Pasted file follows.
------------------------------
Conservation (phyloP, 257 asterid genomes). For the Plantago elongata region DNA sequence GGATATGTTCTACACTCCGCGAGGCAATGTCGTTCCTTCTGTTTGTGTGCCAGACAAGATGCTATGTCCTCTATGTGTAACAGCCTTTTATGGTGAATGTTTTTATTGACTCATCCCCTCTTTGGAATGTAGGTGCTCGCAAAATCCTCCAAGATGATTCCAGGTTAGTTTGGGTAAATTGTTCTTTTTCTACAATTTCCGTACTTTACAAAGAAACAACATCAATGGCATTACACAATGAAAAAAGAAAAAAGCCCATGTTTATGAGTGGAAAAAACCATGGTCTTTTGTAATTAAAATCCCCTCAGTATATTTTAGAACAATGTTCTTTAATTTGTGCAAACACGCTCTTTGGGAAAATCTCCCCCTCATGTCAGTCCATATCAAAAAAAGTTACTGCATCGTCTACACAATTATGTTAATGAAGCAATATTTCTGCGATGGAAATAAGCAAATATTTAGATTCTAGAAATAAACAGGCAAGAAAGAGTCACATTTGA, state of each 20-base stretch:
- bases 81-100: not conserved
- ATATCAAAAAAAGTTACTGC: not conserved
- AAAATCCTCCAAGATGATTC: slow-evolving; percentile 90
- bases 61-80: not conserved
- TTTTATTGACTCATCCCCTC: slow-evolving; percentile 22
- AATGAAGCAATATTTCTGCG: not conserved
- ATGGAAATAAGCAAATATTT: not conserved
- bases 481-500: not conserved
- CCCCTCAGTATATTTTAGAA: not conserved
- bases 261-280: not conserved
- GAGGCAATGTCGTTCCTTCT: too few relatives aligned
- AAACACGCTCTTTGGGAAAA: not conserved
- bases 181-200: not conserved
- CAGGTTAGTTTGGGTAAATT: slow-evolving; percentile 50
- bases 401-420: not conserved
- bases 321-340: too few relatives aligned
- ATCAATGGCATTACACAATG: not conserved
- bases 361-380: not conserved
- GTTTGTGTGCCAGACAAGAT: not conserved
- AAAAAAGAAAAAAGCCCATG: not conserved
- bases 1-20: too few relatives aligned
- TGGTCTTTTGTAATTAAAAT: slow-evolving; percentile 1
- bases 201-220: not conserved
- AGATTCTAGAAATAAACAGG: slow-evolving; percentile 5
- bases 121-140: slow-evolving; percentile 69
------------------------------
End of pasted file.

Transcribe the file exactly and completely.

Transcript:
Conservation (phyloP, 257 asterid genomes). For the Plantago elongata region DNA sequence GGATATGTTCTACACTCCGCGAGGCAATGTCGTTCCTTCTGTTTGTGTGCCAGACAAGATGCTATGTCCTCTATGTGTAACAGCCTTTTATGGTGAATGTTTTTATTGACTCATCCCCTCTTTGGAATGTAGGTGCTCGCAAAATCCTCCAAGATGATTCCAGGTTAGTTTGGGTAAATTGTTCTTTTTCTACAATTTCCGTACTTTACAAAGAAACAACATCAATGGCATTACACAATGAAAAAAGAAAAAAGCCCATGTTTATGAGTGGAAAAAACCATGGTCTTTTGTAATTAAAATCCCCTCAGTATATTTTAGAACAATGTTCTTTAATTTGTGCAAACACGCTCTTTGGGAAAATCTCCCCCTCATGTCAGTCCATATCAAAAAAAGTTACTGCATCGTCTACACAATTATGTTAATGAAGCAATATTTCTGCGATGGAAATAAGCAAATATTTAGATTCTAGAAATAAACAGGCAAGAAAGAGTCACATTTGA, state of each 20-base stretch:
- bases 81-100: not conserved
- ATATCAAAAAAAGTTACTGC: not conserved
- AAAATCCTCCAAGATGATTC: slow-evolving; percentile 90
- bases 61-80: not conserved
- TTTTATTGACTCATCCCCTC: slow-evolving; percentile 22
- AATGAAGCAATATTTCTGCG: not conserved
- ATGGAAATAAGCAAATATTT: not conserved
- bases 481-500: not conserved
- CCCCTCAGTATATTTTAGAA: not conserved
- bases 261-280: not conserved
- GAGGCAATGTCGTTCCTTCT: too few relatives aligned
- AAACACGCTCTTTGGGAAAA: not conserved
- bases 181-200: not conserved
- CAGGTTAGTTTGGGTAAATT: slow-evolving; percentile 50
- bases 401-420: not conserved
- bases 321-340: too few relatives aligned
- ATCAATGGCATTACACAATG: not conserved
- bases 361-380: not conserved
- GTTTGTGTGCCAGACAAGAT: not conserved
- AAAAAAGAAAAAAGCCCATG: not conserved
- bases 1-20: too few relatives aligned
- TGGTCTTTTGTAATTAAAAT: slow-evolving; percentile 1
- bases 201-220: not conserved
- AGATTCTAGAAATAAACAGG: slow-evolving; percentile 5
- bases 121-140: slow-evolving; percentile 69